HORN OF AFRICA VIOLENCE
Four scenarios and the funeral(s): Ethiopian powder keg is ready to explode in tragic ways
The war is marching closer to Addis at a fair lick. Just 10 days earlier, with the fall of the city of Dessie, the front was 300km from Addis. There is little evidence of a government plan to stop the advance by the rebel Tigray Defense Forces.
Searching for Sergio
“Give a small man a big gun,” said the ambassador, “and he will prove he is a small man”.
I was reminded of this aphorism in navigating 11 checkpoints on the 145km northwest from Addis Ababa to the civil war’s front just beyond the Amharic city of Debre Berhan. At each one we were stopped by a man with a gun, sometimes Oromia or Amhara militia, depending on whose territory the section of road criss-crossed, sometimes local or federal police, and a couple of times, by a mixed group of Ethiopian National Defense Force (ENDF) soldiers and plainclothes intelligence officers.
It was the latter, just outside the town of Debre Sina, that gave us the hardest time.
The war is marching closer to Addis at a fair lick. Just 10 days earlier, with the fall of the city of Dessie, the front was 300km from Addis. There was little evidence from our route of a government plan to stop the advance by the rebel Tigray Defense Forces (TDF). All the signs are, so far, that — surprise, surprise — the TDF has simply gone around most ENDF positions and continued virtually unabated on its mission to unseat the government of Prime Minister Abiy Ahmed.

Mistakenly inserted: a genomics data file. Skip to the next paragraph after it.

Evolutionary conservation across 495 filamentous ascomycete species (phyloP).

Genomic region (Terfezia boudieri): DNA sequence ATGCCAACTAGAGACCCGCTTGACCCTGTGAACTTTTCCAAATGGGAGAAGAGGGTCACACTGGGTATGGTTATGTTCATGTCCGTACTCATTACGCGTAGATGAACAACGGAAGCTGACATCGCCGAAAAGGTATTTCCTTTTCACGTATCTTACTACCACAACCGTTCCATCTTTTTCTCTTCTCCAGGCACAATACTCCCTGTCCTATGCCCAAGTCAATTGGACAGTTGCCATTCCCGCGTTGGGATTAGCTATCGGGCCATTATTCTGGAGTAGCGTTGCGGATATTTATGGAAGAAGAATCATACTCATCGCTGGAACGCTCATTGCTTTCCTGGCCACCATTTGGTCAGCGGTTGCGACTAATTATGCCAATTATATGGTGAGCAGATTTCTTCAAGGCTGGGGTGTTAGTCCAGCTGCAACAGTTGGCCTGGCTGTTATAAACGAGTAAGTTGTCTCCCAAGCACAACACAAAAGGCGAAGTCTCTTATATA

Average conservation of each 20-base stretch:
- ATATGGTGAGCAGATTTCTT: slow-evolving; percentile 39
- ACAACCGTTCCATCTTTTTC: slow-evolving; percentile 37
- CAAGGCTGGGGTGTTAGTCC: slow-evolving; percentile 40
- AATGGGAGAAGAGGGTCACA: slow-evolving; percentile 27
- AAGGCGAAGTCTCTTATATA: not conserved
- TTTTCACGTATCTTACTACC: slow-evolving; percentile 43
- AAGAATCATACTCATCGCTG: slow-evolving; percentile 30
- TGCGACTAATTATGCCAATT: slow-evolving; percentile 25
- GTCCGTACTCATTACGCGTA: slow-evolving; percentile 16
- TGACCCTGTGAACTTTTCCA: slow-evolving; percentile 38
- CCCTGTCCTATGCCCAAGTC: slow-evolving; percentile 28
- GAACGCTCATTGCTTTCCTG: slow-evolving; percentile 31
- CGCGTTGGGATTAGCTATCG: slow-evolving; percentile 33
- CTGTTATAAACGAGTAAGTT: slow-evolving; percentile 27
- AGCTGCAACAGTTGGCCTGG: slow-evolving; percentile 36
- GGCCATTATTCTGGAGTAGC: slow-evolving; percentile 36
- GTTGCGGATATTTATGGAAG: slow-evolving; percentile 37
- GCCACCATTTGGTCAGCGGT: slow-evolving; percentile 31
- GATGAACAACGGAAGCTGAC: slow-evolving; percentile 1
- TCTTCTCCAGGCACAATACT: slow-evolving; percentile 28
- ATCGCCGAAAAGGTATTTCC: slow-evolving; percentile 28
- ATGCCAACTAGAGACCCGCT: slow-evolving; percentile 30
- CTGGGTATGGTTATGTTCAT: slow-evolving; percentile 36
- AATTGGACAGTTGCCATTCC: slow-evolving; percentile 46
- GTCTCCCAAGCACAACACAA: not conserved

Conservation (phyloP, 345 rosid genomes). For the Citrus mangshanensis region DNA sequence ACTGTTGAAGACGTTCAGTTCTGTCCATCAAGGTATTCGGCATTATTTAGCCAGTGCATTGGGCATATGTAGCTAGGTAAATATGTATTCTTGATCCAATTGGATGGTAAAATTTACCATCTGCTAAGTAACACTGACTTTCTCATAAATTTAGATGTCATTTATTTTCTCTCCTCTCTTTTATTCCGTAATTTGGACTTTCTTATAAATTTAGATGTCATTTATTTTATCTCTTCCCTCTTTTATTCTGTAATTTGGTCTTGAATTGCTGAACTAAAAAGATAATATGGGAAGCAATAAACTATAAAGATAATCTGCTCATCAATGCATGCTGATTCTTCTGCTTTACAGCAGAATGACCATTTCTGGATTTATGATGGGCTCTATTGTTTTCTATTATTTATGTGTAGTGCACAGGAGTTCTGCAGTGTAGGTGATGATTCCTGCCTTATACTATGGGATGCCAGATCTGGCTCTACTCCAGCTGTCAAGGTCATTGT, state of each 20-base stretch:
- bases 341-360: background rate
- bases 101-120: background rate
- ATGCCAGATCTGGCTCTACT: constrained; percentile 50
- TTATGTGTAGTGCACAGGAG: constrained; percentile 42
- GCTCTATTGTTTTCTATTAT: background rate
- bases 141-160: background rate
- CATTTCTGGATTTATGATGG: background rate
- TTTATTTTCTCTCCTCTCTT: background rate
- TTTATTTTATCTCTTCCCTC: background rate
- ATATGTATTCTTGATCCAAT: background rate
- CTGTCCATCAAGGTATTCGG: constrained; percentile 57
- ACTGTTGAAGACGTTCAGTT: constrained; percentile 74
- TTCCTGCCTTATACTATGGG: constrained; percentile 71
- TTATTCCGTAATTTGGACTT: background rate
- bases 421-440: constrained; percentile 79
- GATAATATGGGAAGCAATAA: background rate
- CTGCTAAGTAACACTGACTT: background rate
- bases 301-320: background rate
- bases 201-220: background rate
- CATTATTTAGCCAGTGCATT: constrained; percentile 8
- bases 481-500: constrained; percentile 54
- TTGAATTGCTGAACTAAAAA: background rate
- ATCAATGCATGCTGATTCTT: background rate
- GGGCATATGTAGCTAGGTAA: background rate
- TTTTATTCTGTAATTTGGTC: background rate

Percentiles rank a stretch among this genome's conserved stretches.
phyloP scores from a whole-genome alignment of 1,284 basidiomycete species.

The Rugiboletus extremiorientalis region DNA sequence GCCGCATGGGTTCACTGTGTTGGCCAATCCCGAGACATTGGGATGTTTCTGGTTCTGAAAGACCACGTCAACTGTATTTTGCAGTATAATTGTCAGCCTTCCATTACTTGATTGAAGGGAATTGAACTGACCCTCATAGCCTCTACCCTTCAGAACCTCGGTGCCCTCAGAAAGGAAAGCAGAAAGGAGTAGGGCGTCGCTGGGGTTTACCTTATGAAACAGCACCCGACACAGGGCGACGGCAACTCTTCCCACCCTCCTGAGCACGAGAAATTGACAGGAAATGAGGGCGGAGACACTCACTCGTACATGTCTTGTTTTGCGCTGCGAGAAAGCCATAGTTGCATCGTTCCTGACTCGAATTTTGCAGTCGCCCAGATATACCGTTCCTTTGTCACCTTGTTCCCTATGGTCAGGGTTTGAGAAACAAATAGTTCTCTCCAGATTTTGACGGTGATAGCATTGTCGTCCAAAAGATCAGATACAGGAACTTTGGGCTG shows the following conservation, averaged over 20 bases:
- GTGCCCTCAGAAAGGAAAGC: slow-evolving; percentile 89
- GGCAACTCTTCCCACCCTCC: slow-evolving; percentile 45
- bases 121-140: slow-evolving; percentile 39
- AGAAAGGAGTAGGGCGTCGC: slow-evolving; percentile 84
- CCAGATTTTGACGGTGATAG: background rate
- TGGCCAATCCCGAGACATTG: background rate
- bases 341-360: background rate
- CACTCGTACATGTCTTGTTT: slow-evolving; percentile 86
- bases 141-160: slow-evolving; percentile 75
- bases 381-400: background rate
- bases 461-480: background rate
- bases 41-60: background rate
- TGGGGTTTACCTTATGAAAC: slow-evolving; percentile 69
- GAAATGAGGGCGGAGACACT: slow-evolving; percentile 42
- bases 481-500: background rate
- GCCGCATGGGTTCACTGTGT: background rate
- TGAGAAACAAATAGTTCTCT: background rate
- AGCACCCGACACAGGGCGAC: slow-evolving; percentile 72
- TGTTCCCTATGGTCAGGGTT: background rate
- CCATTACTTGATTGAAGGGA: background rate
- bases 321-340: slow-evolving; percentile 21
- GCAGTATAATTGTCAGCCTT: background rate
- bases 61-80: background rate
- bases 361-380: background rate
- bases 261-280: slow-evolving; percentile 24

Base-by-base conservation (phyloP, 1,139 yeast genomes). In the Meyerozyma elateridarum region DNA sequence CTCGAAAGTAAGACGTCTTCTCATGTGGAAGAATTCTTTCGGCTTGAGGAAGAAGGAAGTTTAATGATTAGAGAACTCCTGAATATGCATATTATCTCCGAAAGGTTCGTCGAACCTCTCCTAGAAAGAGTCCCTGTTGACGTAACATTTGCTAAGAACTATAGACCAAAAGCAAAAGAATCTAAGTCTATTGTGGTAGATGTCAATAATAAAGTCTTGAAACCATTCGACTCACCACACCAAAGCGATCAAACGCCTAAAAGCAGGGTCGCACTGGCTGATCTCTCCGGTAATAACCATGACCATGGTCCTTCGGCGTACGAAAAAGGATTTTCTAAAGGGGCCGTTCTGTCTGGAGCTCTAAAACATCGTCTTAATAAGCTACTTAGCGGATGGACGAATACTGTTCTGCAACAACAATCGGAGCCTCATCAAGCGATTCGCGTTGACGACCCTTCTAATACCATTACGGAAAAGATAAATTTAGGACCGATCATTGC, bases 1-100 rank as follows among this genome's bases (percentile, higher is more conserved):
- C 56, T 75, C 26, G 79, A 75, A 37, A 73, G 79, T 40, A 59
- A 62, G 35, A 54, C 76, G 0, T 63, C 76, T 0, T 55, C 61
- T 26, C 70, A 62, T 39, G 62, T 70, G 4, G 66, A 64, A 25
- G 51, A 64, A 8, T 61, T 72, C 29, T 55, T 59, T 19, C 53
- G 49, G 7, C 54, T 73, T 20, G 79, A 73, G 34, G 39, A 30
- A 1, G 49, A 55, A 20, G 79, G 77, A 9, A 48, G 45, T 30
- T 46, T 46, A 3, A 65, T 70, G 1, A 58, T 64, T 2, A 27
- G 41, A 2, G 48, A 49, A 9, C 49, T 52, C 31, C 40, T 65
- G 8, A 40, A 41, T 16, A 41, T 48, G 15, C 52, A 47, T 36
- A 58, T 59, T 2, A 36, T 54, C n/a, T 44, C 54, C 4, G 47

Addis abounds with stories about Turkish and Iranian drones, and Israeli and Chinese weapons. There is talk about new arms imports which are going to turn the tide in the favour of the government.
But the only technology seen on our road-trip was the AK-47, a hotch-potch variety of generally badly fitting uniforms, the ubiquitous Toyota Land Cruiser (Africa’s war technology of choice) with young men hanging manically on to RPD machine guns propped on their roofs, and a new development: the mud-smeared white pickup, the latest in washable camouflage patterning. No heavy weaponry, no helicopters, no artillery, no prepared emplacements beyond ropes across the highway, not even on the run-up to Debre Sina, 10km from the latest fighting, and the most likely defensive position before the run into Addis itself.
Source: Google Maps
At every checkpoint, we were asked for our identity documents, and the reason for our travel. My two companions had recently done the route several times in consular support of their nationals.
It made for slow going, the 280km round trip taking 7½ hours, including one checkpoint on entry to Addis where we queued for 90 minutes, only to shuffle on to the last one where we experienced, again, the full treatment: out of the car, frisked and all bags searched. (I did consider offering a copy of my latest book to boost sales, but then thought better of it.)